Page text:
I've been researching, and I've found that American colonists argued against taxation without representation because it violated the UK Constitution. However, when searching for the UK Constitution in 1776, I've not found anything. I know there was one though, what was the UK constitutional rule about taxation and representation in 1776?
The Declaratory Act, 1766, of the Parliament of Great Britain, stated the constitutional position regarding taxation in the colonies. It said Parliament "had, has, and ought to have," full power and authority to make laws to bind the colonies in all cases whatsoever. The phrase "all cases whatsoever" included the right to levy taxation. Most acts of parliament, or other legislatures, make changes to the law, effective from a certain date. A declaratory act is different in that it does not purport to change the law, but merely to state clearly what the law already is. In this respect, a declaratory act is somewhat akin to a court ruling.
The Declaratory Act of 1719, relating to Ireland, asserted the right of the Parliament of Great Britain to make laws binding on Ireland. However this did not include the phrase "in all cases whatsoever", and was never understood or interpreted as allowing taxation to be imposed on Ireland. All Irish taxation had to be approved by the Irish Parliament. (This is up until 1801 when Ireland and Great Britain were united into a single kingdom with a single parliament.)
There was no mechanism for any act of parliament in Great Britain to be challenged as unconstitutional. From a legal standpoint, as seen from Great Britain, it appears Parliament therefore did have the constitutional authority to tax the American colonies in 1776,
However it could be argued that Parliament was wrong in regard to the Declaratory Act, as respecting the existing position, and powerless to alter the position going forward. Over the centuries there were several occasions when English monarchs were alleged to have behaved unconstitutionally and exceeded their powers. Parliament asserted this on several occasions and insisted that parliamentary approval must be obtained for laws and taxes. The constitutional crisis of the 1760s and 1770s differed in that the suggestion now was that parliament, not just the king, were exceeding their powers in relation to the colonies. Parliament was now "villain" rather than "victim".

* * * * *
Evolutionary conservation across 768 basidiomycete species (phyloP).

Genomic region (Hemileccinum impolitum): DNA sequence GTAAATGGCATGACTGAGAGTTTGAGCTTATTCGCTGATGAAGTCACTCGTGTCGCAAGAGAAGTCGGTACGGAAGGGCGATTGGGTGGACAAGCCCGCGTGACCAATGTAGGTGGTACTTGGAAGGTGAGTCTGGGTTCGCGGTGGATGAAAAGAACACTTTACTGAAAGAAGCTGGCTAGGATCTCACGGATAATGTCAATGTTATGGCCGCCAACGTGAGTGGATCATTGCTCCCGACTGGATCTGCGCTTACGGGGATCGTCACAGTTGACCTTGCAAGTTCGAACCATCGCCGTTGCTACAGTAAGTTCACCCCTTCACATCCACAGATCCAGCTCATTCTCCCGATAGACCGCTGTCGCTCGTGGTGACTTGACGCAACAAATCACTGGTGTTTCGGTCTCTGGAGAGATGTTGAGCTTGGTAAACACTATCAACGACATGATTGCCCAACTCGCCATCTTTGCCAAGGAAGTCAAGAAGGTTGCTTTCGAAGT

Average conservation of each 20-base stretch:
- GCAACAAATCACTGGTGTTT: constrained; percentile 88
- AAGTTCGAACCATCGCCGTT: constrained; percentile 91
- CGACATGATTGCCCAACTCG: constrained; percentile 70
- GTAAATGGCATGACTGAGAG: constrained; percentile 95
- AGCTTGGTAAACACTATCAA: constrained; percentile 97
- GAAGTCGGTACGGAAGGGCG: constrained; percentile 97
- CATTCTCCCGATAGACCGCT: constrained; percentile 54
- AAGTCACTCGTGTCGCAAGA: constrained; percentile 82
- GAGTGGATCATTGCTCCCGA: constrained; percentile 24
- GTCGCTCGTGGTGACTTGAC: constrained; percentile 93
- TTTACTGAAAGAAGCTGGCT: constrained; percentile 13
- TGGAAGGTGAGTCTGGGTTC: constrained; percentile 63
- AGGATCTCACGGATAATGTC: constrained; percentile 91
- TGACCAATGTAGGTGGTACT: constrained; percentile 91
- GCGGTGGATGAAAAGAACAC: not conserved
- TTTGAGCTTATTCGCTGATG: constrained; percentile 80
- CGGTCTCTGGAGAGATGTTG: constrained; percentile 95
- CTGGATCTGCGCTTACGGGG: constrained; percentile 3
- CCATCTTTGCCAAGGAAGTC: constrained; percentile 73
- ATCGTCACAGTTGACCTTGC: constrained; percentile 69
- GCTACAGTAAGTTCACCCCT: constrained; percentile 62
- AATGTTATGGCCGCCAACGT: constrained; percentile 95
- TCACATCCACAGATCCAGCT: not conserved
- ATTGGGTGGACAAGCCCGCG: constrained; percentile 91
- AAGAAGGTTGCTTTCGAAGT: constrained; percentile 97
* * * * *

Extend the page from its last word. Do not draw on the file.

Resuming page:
The dependency of taxation on representation was a corollary of a deeper rule. Fundamentally, the principle was that taxation required the consent of the people on whom it was levied. The Magna Carta (originally 1215 ) was held to forbid taxation except by common consent of the realm. In later centuries it came to be accepted that the way in which common consent was given, or withheld, was through the summoning of representatives to parliament. So, for example, the Bill of Rights of 1689 actually refers to parliamentary approval rather than common consent.
Prior to the 1760s internal taxation within the colonies was purely a matter to be determined by the local assemblies (e.g. in Virginia the House of Burgesses). Whether the king or Parliament had, or had not, always had the right to tax the American colonies, in the century and a half since they were founded they never actually had taxed them. Custom is an important part of the British constitution. King George III in his Coronation Oath had sworn "to govern the people of Great Britain, and the dominions thereto belonging, ... according to the respective laws and customs of the same". The fact that never before had a British government taxed the American colonies was a strong constitutional argument that the colonies enjoyed freedom from such taxation as a customary privilege, and therefore a constitutional right. (There were parallels with Ireland, where taxation undoubtedly required Irish Parliamentary approval.)